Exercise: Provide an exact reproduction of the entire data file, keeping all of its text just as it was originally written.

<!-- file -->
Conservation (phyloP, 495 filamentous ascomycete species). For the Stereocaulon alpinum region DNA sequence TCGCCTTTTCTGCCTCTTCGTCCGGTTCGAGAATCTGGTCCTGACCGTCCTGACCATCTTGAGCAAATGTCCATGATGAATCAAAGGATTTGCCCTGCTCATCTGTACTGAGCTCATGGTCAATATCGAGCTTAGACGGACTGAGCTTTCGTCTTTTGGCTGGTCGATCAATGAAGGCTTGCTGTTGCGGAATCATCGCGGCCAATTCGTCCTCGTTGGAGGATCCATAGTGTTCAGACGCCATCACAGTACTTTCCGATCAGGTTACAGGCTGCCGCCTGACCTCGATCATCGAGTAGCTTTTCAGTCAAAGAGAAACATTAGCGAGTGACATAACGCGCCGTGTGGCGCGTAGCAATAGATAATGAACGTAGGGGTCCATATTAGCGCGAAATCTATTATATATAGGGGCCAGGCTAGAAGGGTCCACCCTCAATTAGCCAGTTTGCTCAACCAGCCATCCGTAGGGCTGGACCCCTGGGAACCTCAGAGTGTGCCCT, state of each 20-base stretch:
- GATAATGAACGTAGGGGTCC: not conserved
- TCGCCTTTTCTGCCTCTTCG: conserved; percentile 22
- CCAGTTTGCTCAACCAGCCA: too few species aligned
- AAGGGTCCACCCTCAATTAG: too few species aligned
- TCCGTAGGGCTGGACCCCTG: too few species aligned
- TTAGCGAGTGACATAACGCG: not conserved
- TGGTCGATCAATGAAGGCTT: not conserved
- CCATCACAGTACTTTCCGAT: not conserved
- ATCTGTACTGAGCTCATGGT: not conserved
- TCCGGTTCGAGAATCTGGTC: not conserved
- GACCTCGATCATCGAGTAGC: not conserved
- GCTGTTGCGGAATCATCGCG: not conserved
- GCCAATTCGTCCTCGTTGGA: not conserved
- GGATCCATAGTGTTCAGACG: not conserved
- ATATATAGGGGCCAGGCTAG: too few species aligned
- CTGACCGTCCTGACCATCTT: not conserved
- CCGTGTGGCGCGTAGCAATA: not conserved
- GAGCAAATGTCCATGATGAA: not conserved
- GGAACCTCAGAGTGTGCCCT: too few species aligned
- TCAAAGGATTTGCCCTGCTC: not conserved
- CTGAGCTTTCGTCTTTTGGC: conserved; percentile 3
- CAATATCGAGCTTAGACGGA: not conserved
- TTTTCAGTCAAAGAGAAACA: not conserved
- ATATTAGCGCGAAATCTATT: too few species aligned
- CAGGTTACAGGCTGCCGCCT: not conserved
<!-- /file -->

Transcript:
Conservation (phyloP, 495 filamentous ascomycete species). For the Stereocaulon alpinum region DNA sequence TCGCCTTTTCTGCCTCTTCGTCCGGTTCGAGAATCTGGTCCTGACCGTCCTGACCATCTTGAGCAAATGTCCATGATGAATCAAAGGATTTGCCCTGCTCATCTGTACTGAGCTCATGGTCAATATCGAGCTTAGACGGACTGAGCTTTCGTCTTTTGGCTGGTCGATCAATGAAGGCTTGCTGTTGCGGAATCATCGCGGCCAATTCGTCCTCGTTGGAGGATCCATAGTGTTCAGACGCCATCACAGTACTTTCCGATCAGGTTACAGGCTGCCGCCTGACCTCGATCATCGAGTAGCTTTTCAGTCAAAGAGAAACATTAGCGAGTGACATAACGCGCCGTGTGGCGCGTAGCAATAGATAATGAACGTAGGGGTCCATATTAGCGCGAAATCTATTATATATAGGGGCCAGGCTAGAAGGGTCCACCCTCAATTAGCCAGTTTGCTCAACCAGCCATCCGTAGGGCTGGACCCCTGGGAACCTCAGAGTGTGCCCT, state of each 20-base stretch:
- GATAATGAACGTAGGGGTCC: not conserved
- TCGCCTTTTCTGCCTCTTCG: conserved; percentile 22
- CCAGTTTGCTCAACCAGCCA: too few species aligned
- AAGGGTCCACCCTCAATTAG: too few species aligned
- TCCGTAGGGCTGGACCCCTG: too few species aligned
- TTAGCGAGTGACATAACGCG: not conserved
- TGGTCGATCAATGAAGGCTT: not conserved
- CCATCACAGTACTTTCCGAT: not conserved
- ATCTGTACTGAGCTCATGGT: not conserved
- TCCGGTTCGAGAATCTGGTC: not conserved
- GACCTCGATCATCGAGTAGC: not conserved
- GCTGTTGCGGAATCATCGCG: not conserved
- GCCAATTCGTCCTCGTTGGA: not conserved
- GGATCCATAGTGTTCAGACG: not conserved
- ATATATAGGGGCCAGGCTAG: too few species aligned
- CTGACCGTCCTGACCATCTT: not conserved
- CCGTGTGGCGCGTAGCAATA: not conserved
- GAGCAAATGTCCATGATGAA: not conserved
- GGAACCTCAGAGTGTGCCCT: too few species aligned
- TCAAAGGATTTGCCCTGCTC: not conserved
- CTGAGCTTTCGTCTTTTGGC: conserved; percentile 3
- CAATATCGAGCTTAGACGGA: not conserved
- TTTTCAGTCAAAGAGAAACA: not conserved
- ATATTAGCGCGAAATCTATT: too few species aligned
- CAGGTTACAGGCTGCCGCCT: not conserved